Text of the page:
Connecting your vintage Dutch (PTT) telephone

Heemaf 1955 jan '55
Heemaf 1955 jan ’55

So, you have gotten yourself a vintage Dutch telephone and now you want to connect it to your telephone line. Technical information on the internet about this subject is often only understandable for experts. Here is an explanation for normal people. It really is only down to 2 wires.

Please mind that the colors and their meaning are according to the so called Norm 51, technical specifications and requirements for telephones from 1951 and later. They apply to most Dutch telephones, even to the ones from before 1951.

The PTT plug

PTT stekker
PTT stekker

In the times before RJ11 connectors almost every country had their own 4 pronged plug. In the Netherlands PTT had their socalled PTT plug. It was in use from the 1950s till and you can even buy new ones today.

If you have a telephone with this old style plug, you can of course change it for one that you can use in your own country. Personally I prefer, for originality’s sake, to leave old plugs on.

RJ11 en aansluitkastje
RJ11 en aansluitkastje

Adapters for PTT plugs to RJ11 are available on line. You can see an axample of on in the picture on the right. If you have trouble finding one, please contact me.

You can by one from me for 2 euros + shipping costs. With one of these connecting your antique Dutch telephone is like LEGO.

The colors explained

Of the four wires, only 2 are really important. They connect your telephone to your provider. The picture below shows the inside of the PTT plug, showing the different colored wires and to which prong they are connected.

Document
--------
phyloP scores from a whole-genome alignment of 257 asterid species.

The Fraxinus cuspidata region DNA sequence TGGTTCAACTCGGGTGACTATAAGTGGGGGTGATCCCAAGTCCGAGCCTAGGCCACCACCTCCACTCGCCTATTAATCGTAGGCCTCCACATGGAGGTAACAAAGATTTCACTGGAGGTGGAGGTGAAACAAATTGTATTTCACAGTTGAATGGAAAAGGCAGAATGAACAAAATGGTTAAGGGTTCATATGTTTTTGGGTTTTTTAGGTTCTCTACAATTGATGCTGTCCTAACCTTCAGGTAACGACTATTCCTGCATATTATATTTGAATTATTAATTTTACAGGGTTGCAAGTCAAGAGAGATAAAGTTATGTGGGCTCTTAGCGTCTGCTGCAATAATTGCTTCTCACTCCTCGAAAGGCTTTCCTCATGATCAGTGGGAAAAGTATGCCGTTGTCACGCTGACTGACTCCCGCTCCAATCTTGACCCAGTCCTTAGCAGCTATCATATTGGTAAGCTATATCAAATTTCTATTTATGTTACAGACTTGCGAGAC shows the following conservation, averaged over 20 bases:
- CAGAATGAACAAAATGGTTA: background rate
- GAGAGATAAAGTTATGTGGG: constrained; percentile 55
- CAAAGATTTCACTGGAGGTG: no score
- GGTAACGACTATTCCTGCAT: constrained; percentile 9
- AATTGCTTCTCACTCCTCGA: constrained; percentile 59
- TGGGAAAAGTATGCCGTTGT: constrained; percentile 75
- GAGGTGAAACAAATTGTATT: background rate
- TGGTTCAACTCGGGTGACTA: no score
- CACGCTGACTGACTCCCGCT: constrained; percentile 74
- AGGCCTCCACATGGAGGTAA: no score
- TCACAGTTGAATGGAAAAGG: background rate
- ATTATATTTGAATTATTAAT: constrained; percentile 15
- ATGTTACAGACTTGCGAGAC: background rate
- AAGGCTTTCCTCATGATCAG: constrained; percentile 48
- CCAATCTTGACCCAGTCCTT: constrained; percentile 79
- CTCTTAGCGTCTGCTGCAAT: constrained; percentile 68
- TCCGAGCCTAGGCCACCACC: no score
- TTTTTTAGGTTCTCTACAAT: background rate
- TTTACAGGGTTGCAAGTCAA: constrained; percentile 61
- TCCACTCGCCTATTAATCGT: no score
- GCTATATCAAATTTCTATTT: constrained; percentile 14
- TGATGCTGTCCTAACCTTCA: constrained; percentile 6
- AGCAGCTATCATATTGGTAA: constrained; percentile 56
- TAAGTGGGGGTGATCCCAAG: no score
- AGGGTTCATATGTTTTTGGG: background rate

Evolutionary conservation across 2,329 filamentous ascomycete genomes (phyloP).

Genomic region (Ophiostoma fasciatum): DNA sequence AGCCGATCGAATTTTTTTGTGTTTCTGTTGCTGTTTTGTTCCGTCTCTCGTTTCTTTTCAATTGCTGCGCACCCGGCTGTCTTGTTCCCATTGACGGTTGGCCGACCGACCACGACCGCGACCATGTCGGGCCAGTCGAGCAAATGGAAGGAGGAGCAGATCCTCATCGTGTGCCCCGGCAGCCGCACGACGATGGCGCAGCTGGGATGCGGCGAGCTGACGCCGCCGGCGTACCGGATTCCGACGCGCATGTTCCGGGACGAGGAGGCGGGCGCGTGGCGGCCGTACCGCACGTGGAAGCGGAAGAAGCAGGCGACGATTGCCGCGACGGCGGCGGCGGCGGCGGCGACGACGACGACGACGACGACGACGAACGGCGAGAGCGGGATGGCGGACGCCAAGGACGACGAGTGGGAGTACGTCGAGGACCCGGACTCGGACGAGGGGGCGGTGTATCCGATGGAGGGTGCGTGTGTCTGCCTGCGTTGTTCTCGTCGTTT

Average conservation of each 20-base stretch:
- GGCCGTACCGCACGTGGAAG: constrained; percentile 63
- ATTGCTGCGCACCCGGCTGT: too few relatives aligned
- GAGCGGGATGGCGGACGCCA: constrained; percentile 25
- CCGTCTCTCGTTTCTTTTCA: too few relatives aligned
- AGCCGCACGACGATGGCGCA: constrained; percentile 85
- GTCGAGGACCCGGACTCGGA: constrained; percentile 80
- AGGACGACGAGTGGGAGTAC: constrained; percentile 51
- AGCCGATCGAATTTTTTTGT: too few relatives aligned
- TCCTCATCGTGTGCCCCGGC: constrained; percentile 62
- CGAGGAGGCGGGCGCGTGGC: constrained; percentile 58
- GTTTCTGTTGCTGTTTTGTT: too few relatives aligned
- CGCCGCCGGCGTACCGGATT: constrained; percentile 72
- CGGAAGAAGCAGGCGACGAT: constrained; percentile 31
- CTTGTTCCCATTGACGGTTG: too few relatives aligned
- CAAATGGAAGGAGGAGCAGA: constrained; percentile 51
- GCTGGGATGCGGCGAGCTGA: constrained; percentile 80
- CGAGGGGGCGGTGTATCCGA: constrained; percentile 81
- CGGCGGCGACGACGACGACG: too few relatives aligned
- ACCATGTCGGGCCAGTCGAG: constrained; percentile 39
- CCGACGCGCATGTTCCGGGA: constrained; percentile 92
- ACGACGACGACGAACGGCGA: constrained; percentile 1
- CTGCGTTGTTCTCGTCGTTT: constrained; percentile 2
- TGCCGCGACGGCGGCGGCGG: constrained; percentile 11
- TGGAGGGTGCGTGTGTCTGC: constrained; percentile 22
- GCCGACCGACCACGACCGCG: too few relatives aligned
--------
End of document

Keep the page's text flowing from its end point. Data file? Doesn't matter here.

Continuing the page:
PTT stekker betekenis
PTT stekker betekenis

The 2 connecting wires are the A wire (RED) and the B wire (BLUE). These are the positive and negetive.

The symbol with the GREEN wire, the three horizontal stripes with the vertical line, is for the E wire. E stands for Earth, or ground. Some telephones have a white button, a so called earthing button. This wire did have something to do with the functioning of that button. This wire is not really needed and has no function today.

The last wire is the EW (YELLOW). EW stands for Extra Wekker, extra bell or extra ringer. Sometimes EB or W2 is used. This allowed an extra ringer to be connected.

Get the ringer working

You have the telephone connected up and you have dial tone, but it does not ring on an incoming call? To make the ringer in the telephone work, you will need to connect the EW wire (YELLOW) together with the B wire (BLUE).

Often this connection has already been made inside the telephone. Even when that is the case, and if you also connect the yellow wire to the B connection, the ringer will still work normally.

Questions? Do ask them!

The purpose of this article is to explain the most common ways of connecting these phones. I did not include situations including faxes, answering machines and other equipment. Do you have any questions about connecting other devices than telephone, please do not hesitate to ask below.

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